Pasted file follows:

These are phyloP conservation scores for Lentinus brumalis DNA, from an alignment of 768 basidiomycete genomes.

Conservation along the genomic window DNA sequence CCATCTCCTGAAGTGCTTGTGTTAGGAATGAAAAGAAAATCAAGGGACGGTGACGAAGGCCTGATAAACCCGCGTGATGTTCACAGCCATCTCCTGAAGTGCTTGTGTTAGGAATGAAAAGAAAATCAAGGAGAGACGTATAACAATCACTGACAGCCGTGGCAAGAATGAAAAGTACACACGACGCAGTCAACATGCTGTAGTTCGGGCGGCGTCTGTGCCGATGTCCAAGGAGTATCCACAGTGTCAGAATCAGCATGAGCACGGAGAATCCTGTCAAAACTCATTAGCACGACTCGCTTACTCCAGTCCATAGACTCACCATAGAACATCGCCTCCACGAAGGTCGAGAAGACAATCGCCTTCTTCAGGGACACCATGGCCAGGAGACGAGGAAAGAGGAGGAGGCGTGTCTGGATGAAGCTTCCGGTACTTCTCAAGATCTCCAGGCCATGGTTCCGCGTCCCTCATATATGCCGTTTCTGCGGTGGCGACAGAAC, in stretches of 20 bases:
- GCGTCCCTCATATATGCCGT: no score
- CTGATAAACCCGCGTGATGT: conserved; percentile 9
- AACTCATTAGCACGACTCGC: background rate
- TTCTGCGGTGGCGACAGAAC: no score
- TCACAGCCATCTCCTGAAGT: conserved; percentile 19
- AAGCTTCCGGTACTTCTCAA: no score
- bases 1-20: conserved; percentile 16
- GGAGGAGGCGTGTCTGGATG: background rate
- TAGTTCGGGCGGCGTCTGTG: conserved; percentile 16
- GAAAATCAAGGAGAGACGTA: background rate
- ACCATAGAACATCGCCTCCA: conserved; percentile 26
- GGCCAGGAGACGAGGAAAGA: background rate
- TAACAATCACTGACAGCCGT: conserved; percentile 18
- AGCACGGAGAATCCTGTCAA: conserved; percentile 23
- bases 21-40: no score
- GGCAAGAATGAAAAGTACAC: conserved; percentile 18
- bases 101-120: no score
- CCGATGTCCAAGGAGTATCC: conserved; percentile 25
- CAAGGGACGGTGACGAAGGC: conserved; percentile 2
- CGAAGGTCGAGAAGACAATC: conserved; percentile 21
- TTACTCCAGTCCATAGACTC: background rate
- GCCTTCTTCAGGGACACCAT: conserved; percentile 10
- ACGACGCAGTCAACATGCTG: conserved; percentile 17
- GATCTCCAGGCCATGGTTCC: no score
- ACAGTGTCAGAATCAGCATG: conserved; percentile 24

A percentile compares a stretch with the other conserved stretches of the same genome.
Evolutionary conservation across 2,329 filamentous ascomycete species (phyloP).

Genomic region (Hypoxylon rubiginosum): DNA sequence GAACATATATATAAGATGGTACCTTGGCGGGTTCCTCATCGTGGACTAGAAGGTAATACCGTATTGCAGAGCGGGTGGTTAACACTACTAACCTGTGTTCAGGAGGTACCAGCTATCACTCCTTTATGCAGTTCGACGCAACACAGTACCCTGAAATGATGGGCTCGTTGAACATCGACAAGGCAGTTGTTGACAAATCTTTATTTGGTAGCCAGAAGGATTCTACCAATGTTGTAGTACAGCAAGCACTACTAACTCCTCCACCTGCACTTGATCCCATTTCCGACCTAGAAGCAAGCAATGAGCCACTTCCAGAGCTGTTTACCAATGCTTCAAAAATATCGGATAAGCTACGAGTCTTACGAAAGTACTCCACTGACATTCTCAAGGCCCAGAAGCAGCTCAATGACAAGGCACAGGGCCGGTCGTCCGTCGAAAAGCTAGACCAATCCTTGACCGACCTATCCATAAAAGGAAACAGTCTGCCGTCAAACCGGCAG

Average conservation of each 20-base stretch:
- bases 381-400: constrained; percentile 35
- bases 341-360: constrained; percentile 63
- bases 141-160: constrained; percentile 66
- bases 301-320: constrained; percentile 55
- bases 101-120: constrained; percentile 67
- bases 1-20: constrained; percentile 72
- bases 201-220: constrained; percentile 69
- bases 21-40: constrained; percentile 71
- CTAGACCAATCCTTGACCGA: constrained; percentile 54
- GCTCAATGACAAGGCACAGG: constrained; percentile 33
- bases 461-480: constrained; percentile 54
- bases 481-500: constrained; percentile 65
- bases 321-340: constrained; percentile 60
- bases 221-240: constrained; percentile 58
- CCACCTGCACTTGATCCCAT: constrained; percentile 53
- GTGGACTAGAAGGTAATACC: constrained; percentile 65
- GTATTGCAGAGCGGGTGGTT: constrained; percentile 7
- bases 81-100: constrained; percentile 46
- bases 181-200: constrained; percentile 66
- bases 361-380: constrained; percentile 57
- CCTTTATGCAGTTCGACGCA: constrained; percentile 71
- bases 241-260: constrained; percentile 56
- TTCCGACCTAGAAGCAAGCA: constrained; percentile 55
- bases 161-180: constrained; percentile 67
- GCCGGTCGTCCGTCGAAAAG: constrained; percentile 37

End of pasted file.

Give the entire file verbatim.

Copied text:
These are phyloP conservation scores for Lentinus brumalis DNA, from an alignment of 768 basidiomycete genomes.

Conservation along the genomic window DNA sequence CCATCTCCTGAAGTGCTTGTGTTAGGAATGAAAAGAAAATCAAGGGACGGTGACGAAGGCCTGATAAACCCGCGTGATGTTCACAGCCATCTCCTGAAGTGCTTGTGTTAGGAATGAAAAGAAAATCAAGGAGAGACGTATAACAATCACTGACAGCCGTGGCAAGAATGAAAAGTACACACGACGCAGTCAACATGCTGTAGTTCGGGCGGCGTCTGTGCCGATGTCCAAGGAGTATCCACAGTGTCAGAATCAGCATGAGCACGGAGAATCCTGTCAAAACTCATTAGCACGACTCGCTTACTCCAGTCCATAGACTCACCATAGAACATCGCCTCCACGAAGGTCGAGAAGACAATCGCCTTCTTCAGGGACACCATGGCCAGGAGACGAGGAAAGAGGAGGAGGCGTGTCTGGATGAAGCTTCCGGTACTTCTCAAGATCTCCAGGCCATGGTTCCGCGTCCCTCATATATGCCGTTTCTGCGGTGGCGACAGAAC, in stretches of 20 bases:
- GCGTCCCTCATATATGCCGT: no score
- CTGATAAACCCGCGTGATGT: conserved; percentile 9
- AACTCATTAGCACGACTCGC: background rate
- TTCTGCGGTGGCGACAGAAC: no score
- TCACAGCCATCTCCTGAAGT: conserved; percentile 19
- AAGCTTCCGGTACTTCTCAA: no score
- bases 1-20: conserved; percentile 16
- GGAGGAGGCGTGTCTGGATG: background rate
- TAGTTCGGGCGGCGTCTGTG: conserved; percentile 16
- GAAAATCAAGGAGAGACGTA: background rate
- ACCATAGAACATCGCCTCCA: conserved; percentile 26
- GGCCAGGAGACGAGGAAAGA: background rate
- TAACAATCACTGACAGCCGT: conserved; percentile 18
- AGCACGGAGAATCCTGTCAA: conserved; percentile 23
- bases 21-40: no score
- GGCAAGAATGAAAAGTACAC: conserved; percentile 18
- bases 101-120: no score
- CCGATGTCCAAGGAGTATCC: conserved; percentile 25
- CAAGGGACGGTGACGAAGGC: conserved; percentile 2
- CGAAGGTCGAGAAGACAATC: conserved; percentile 21
- TTACTCCAGTCCATAGACTC: background rate
- GCCTTCTTCAGGGACACCAT: conserved; percentile 10
- ACGACGCAGTCAACATGCTG: conserved; percentile 17
- GATCTCCAGGCCATGGTTCC: no score
- ACAGTGTCAGAATCAGCATG: conserved; percentile 24

A percentile compares a stretch with the other conserved stretches of the same genome.
Evolutionary conservation across 2,329 filamentous ascomycete species (phyloP).

Genomic region (Hypoxylon rubiginosum): DNA sequence GAACATATATATAAGATGGTACCTTGGCGGGTTCCTCATCGTGGACTAGAAGGTAATACCGTATTGCAGAGCGGGTGGTTAACACTACTAACCTGTGTTCAGGAGGTACCAGCTATCACTCCTTTATGCAGTTCGACGCAACACAGTACCCTGAAATGATGGGCTCGTTGAACATCGACAAGGCAGTTGTTGACAAATCTTTATTTGGTAGCCAGAAGGATTCTACCAATGTTGTAGTACAGCAAGCACTACTAACTCCTCCACCTGCACTTGATCCCATTTCCGACCTAGAAGCAAGCAATGAGCCACTTCCAGAGCTGTTTACCAATGCTTCAAAAATATCGGATAAGCTACGAGTCTTACGAAAGTACTCCACTGACATTCTCAAGGCCCAGAAGCAGCTCAATGACAAGGCACAGGGCCGGTCGTCCGTCGAAAAGCTAGACCAATCCTTGACCGACCTATCCATAAAAGGAAACAGTCTGCCGTCAAACCGGCAG

Average conservation of each 20-base stretch:
- bases 381-400: constrained; percentile 35
- bases 341-360: constrained; percentile 63
- bases 141-160: constrained; percentile 66
- bases 301-320: constrained; percentile 55
- bases 101-120: constrained; percentile 67
- bases 1-20: constrained; percentile 72
- bases 201-220: constrained; percentile 69
- bases 21-40: constrained; percentile 71
- CTAGACCAATCCTTGACCGA: constrained; percentile 54
- GCTCAATGACAAGGCACAGG: constrained; percentile 33
- bases 461-480: constrained; percentile 54
- bases 481-500: constrained; percentile 65
- bases 321-340: constrained; percentile 60
- bases 221-240: constrained; percentile 58
- CCACCTGCACTTGATCCCAT: constrained; percentile 53
- GTGGACTAGAAGGTAATACC: constrained; percentile 65
- GTATTGCAGAGCGGGTGGTT: constrained; percentile 7
- bases 81-100: constrained; percentile 46
- bases 181-200: constrained; percentile 66
- bases 361-380: constrained; percentile 57
- CCTTTATGCAGTTCGACGCA: constrained; percentile 71
- bases 241-260: constrained; percentile 56
- TTCCGACCTAGAAGCAAGCA: constrained; percentile 55
- bases 161-180: constrained; percentile 67
- GCCGGTCGTCCGTCGAAAAG: constrained; percentile 37